Supplier scandal is lawyers' dream (but automakers don't need help)
Philip Nussel is managing editor of autonews.com.
If you're an auto industry litigator, especially in the Detroit area, congratulations on your good fortune in securing perhaps years of top-billing legal work.
As Crain's Detroit Business has reported, the $29 billion-a-year wire harness segment of the supply chain has been the subject of a comprehensive global price-fixing probe.
Two Furukawa Electric Co. executives in the United States are going to jail, and the company is paying a $200 million fine -- a record antitrust fine for the auto industry. Several other suppliers have been implicated in the resulting civil litigation and been the target of law enforcement raids in the United States, Europe and Japan.
Two Detroit lawyers in the epicenter of the expanding scandal said last week that this is just the tip of the iceberg. They predicted more executives could go to jail and fines could get into billions of dollars.
And it's clear the probe goes beyond wire harnesses. At least two airbag manufacturers, TRW and Autoliv, have acknowledged being included in the probe by U.S. and European authorities of anti-competitive behavior.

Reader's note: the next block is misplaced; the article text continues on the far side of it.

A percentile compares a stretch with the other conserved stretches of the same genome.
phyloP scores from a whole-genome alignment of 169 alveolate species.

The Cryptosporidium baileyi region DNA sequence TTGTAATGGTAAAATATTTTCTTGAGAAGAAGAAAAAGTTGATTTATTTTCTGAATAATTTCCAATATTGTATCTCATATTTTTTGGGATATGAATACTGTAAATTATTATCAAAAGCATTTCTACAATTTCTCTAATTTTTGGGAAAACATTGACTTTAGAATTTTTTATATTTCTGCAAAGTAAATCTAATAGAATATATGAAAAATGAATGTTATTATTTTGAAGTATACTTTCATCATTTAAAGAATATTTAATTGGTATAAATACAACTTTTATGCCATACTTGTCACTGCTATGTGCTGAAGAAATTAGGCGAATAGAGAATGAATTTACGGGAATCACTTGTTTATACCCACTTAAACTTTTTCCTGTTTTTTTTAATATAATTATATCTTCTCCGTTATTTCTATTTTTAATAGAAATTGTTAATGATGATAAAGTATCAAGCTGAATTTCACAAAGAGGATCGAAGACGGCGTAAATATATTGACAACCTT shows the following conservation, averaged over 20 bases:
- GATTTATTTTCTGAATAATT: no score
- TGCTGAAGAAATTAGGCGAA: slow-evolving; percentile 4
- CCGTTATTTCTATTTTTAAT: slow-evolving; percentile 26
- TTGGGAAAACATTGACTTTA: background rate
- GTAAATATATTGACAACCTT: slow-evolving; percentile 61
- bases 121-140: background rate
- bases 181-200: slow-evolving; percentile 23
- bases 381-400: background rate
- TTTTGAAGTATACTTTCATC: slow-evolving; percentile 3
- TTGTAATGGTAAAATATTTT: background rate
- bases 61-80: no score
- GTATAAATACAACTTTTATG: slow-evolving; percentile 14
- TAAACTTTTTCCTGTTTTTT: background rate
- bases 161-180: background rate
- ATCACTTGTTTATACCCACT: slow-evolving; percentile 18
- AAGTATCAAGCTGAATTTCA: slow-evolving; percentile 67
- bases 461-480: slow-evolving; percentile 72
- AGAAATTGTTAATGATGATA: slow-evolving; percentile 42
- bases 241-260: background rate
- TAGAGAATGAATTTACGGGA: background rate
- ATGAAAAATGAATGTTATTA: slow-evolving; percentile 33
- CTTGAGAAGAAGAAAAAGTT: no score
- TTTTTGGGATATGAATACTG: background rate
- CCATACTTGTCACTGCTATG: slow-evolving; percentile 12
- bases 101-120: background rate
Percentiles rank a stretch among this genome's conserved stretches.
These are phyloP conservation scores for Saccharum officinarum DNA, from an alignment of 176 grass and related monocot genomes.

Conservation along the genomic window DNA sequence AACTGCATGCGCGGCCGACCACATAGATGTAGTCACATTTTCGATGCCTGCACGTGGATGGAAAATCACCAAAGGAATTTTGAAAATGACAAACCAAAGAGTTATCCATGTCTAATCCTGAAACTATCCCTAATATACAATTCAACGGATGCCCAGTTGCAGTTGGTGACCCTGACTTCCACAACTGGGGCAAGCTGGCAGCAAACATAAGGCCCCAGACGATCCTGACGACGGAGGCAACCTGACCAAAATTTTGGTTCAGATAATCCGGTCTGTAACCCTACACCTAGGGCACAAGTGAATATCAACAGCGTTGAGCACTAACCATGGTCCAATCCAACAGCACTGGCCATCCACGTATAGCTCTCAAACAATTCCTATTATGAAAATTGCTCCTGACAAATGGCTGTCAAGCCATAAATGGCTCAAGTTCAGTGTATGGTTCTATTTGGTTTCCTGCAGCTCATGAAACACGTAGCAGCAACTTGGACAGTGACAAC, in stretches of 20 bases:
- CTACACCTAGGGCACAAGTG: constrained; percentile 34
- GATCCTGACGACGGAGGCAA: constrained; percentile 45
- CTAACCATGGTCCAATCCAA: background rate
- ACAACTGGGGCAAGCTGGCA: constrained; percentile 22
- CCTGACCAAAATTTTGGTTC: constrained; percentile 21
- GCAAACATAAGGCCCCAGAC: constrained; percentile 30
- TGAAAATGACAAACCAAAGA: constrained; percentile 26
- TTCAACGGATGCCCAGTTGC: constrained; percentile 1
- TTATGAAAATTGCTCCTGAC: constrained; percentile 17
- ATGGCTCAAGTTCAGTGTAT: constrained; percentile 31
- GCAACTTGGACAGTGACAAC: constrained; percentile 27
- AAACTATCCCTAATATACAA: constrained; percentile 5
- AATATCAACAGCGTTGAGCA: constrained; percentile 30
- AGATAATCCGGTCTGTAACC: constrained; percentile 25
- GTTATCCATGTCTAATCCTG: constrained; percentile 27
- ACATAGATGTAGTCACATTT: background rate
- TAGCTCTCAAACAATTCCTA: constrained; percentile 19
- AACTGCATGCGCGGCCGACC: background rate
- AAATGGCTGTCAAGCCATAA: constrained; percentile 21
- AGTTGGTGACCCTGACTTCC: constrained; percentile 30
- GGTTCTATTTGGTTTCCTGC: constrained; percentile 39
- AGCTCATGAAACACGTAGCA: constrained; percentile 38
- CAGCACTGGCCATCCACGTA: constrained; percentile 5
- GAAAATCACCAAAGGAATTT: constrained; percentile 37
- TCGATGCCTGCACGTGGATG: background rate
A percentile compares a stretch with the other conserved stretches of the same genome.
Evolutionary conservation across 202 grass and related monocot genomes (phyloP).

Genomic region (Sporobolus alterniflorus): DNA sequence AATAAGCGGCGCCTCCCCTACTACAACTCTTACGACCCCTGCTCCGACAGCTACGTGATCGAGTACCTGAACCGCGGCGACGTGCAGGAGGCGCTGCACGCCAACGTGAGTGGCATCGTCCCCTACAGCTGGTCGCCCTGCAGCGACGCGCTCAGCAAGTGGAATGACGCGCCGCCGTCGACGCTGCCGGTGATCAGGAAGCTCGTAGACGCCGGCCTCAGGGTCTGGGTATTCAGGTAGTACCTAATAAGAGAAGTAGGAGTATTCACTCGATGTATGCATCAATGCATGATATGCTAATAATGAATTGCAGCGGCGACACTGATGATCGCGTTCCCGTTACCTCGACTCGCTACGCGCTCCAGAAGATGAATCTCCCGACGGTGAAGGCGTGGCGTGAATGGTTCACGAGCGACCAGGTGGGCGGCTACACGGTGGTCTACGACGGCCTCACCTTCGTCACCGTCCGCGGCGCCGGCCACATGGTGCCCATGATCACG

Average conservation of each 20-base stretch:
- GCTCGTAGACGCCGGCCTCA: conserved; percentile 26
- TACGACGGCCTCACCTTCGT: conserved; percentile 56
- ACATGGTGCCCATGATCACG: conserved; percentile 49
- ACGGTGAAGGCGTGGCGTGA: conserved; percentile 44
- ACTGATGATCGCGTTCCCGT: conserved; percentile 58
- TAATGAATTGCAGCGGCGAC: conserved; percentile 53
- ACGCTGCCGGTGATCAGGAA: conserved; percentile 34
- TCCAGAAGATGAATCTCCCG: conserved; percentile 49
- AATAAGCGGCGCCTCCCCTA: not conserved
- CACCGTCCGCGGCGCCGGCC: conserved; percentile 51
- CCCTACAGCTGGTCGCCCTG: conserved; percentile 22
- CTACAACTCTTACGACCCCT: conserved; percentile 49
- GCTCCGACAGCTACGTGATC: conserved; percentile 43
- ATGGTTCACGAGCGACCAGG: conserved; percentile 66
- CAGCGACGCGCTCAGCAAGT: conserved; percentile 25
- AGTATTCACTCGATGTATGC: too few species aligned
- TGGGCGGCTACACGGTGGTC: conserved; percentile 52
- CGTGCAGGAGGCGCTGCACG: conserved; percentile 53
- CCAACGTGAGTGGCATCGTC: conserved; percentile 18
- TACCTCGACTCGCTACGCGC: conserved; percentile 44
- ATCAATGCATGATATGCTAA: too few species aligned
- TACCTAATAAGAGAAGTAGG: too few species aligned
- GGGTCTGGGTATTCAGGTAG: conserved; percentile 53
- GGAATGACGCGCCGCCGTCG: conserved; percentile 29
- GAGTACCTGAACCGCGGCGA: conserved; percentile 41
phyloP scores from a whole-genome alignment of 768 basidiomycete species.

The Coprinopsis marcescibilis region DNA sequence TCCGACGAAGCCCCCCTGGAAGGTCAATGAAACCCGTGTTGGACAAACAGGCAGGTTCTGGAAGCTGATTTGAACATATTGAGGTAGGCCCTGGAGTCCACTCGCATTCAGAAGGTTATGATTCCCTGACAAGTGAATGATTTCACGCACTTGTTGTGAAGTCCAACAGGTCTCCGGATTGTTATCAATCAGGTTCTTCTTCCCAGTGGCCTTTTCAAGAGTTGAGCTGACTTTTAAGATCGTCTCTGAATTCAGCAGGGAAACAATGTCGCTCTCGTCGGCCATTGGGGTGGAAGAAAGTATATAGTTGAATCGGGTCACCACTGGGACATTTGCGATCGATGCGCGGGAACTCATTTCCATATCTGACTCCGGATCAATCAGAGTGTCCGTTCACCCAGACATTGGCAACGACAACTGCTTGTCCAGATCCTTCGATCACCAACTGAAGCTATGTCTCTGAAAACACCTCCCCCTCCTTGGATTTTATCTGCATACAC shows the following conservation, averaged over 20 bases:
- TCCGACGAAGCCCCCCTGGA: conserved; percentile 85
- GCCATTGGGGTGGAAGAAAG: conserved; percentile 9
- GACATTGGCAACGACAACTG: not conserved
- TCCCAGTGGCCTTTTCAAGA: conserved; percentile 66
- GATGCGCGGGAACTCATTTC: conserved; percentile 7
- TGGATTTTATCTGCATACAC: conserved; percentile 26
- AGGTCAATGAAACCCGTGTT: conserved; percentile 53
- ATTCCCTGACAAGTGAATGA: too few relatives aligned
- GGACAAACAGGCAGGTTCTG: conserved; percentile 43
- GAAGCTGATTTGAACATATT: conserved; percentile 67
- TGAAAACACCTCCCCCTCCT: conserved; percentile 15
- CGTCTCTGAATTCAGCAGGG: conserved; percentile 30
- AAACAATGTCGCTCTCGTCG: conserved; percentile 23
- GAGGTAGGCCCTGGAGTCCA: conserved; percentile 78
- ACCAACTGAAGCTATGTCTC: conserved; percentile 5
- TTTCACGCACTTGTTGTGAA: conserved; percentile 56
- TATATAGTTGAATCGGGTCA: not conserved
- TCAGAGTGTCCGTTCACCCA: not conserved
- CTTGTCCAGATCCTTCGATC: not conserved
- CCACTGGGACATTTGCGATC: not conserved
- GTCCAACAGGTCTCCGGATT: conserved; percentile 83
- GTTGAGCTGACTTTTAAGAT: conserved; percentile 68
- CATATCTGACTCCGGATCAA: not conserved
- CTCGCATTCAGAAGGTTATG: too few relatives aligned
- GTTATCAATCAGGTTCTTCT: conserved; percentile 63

The fallout from the Furukawa prosecution has spawned 11 federal lawsuits, including three by dealership groups.
Predictably, plaintiffs' lawyers smell a golden opportunity to extract cash from the industry. And, unfortunately or fortunately, depending on where you stand, automakers, dealers, consumers and others all will have rightful claims.
But the most interesting part of this legal morass will be what the manufacturers will do. One would think they're the real victims, with the most compelling claims for damages. But, as of last week, no lawsuits by manufacturers were reported.
Don't hold your breath, either.
You see, automakers hold ultimate power over their suppliers. They can demand reimbursements, price concessions, settlements or other penalties from a tainted supplier. Or they can terminate the supplier for cause.
The automakers won't need to employ trial lawyers to get justice.
You can reach Philip Nussel at firstname.lastname@example.org.